I often catch blood from ducks for culinary use as I'm bleeding them out. I use it in for both the garden and for culinary use. Ducks bleed out considerably more blood per animal than you'll get from a chicken or a rabbit, it's a surprising amount, a little over 1/3 cup per duck. If you're butchering 3 or more ducks it's enough blood to make blood pasta or even get a small batch of blood sausage. Catching blood from an animal that's hanging while bleeding out is a simple task, and I never skip doing anything that's simple to do!
When catching the blood for culinary use, I employ all the tricks I can to get as much useful blood as possible. I start with two nesting bowls. The bottom bowl is full of ice cubes and the top bowl that I use for catching the blood is sitting on top of the ice cubes. Whenever the catching bowl is not in use, it's sitting on top of the ice cubes, keeping it ice cold. I add 1-2 tbsp of vinegar to the catching bowl as the acidic vinegar is going to help to keep the blood from coagulating before it can cool. I also keep a whisk in the catching bowl that's staying nice and cold, I use it to slowly stir the blood as it's being caught in the bowl, keeping it moving also helps to stop it from coagulating.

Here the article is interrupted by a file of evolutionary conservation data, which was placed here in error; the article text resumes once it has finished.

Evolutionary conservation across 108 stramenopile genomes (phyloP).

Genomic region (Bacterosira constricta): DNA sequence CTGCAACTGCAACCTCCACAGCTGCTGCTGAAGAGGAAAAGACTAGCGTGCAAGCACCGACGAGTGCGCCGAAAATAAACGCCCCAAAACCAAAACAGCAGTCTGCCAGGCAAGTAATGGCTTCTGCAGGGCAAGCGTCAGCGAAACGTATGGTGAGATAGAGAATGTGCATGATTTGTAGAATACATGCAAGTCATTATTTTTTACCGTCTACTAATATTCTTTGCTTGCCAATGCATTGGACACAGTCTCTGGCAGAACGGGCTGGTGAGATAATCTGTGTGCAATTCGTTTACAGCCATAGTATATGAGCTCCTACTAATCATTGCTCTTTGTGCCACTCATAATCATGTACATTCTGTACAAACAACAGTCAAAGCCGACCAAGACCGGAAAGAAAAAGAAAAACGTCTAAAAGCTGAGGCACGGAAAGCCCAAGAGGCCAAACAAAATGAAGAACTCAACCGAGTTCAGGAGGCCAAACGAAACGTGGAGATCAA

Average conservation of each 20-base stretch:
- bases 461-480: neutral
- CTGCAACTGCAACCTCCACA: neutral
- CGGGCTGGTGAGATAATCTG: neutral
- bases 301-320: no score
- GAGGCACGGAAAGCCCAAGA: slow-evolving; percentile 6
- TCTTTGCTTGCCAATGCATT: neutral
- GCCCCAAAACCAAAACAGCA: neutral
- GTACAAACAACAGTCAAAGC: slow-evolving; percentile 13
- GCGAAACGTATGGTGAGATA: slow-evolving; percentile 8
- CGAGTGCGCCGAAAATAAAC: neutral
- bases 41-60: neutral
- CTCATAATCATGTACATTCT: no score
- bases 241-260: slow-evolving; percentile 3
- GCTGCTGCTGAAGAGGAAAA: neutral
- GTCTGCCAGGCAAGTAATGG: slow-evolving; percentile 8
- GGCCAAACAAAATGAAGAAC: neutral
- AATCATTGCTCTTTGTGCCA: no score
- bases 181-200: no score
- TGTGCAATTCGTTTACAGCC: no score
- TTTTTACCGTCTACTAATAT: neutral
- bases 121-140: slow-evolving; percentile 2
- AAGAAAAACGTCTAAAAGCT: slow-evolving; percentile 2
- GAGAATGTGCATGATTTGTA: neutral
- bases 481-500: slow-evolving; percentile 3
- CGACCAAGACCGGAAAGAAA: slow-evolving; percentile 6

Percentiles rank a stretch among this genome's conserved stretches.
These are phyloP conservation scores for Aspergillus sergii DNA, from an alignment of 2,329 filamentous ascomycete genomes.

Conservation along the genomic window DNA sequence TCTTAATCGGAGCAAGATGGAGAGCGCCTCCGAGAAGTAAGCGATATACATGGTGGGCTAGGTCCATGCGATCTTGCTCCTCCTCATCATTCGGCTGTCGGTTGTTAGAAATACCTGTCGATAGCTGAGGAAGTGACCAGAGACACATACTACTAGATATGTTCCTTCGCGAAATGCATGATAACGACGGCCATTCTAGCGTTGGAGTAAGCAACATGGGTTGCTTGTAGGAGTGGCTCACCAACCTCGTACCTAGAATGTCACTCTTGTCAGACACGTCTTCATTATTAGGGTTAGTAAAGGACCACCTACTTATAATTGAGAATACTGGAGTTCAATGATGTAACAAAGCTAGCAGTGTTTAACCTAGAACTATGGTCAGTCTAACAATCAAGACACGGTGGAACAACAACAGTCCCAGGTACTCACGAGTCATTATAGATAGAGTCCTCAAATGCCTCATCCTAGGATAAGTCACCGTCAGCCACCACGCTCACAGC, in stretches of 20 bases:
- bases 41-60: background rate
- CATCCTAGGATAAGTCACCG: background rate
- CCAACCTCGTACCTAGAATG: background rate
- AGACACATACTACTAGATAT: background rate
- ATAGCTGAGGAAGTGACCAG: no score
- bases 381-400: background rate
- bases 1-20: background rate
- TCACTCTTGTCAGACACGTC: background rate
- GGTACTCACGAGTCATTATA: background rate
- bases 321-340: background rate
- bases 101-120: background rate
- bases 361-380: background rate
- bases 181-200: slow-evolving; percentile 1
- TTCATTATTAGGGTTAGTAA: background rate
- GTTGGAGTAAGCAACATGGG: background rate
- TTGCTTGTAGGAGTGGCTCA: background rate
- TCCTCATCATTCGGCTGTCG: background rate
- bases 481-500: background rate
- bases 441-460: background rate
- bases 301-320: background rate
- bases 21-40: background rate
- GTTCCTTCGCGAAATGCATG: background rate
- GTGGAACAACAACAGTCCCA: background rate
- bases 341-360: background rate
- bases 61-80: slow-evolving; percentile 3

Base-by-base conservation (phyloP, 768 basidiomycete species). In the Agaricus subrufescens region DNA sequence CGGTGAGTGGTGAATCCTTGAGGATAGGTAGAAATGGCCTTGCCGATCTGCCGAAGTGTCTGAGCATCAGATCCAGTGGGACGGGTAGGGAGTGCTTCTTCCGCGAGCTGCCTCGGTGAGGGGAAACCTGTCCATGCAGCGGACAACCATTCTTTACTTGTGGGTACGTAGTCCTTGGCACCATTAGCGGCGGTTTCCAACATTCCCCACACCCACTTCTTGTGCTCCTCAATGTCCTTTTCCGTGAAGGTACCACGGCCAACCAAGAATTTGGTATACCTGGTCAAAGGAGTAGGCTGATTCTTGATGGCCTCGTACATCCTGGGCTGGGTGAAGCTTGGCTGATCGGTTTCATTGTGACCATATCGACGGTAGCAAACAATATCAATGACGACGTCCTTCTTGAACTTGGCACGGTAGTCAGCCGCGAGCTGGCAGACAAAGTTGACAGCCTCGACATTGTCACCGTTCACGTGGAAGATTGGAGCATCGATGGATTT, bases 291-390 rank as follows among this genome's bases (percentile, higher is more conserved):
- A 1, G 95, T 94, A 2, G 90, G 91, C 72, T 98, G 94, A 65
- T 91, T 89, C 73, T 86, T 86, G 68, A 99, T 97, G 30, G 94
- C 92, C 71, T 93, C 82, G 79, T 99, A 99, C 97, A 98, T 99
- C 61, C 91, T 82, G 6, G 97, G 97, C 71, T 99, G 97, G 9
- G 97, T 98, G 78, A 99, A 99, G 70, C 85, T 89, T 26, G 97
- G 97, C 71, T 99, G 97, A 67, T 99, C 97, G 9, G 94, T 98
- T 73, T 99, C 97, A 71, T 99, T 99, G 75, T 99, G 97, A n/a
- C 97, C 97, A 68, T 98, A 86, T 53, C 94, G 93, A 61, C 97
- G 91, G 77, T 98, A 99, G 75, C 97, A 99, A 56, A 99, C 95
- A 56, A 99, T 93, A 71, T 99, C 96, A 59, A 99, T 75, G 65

After a rabbit has fully bled out into the catching bowl, I continue to slowly stir the blood with the whisk until the blood is refrigerator cold to the touch... which I can feel when I put my finger in the blood. When it's cold enough I stop stirring and put the catching bowl back on top of the bowl with the ice, which keeps the blood very cold throughout the butchering process.
Once I'm done catching the last blood from the last rabbit, and cooling it down, I take the time to pour the blood through a small, fine mesh strainer into a clean jar. Putting the lid on the jar, I walk it into the house and refrigerate it immediately as blood has a short shelf life and will start to coagulate if if gets warm. Fresh blood will hold for 72 hours in the fridge, if you can't use it before then you can freeze it for later use.
When I'm butchering by myself, I use a stainless steel catching bowl that will sit on top of a 5 gallon bucket. The duck bleeds directly into the bowl without having to hold it under the birds neck.
I catch and cool the blood from one animal at a time, even when it's a small amount. When I catch the blood in the bowl, I use the whisk to keep it moving. It's a slow stirring, you want it to move but you want to minimalism any foaming.
When the blood has cooled to refrigerator temperature, you can quit stirring and strain it into a waiting container. Straining will remove any bits that may have clotted.
Once the blood is in the container, a canning jar in this case, I walk it into the house and put it in the refrigerator. Blood will store for about 72 hours when refrigerated. It's best to use it fresh when making sausages and pasta, but if you can't get to it for processing within 2 days of catching it, you can freeze it for later use.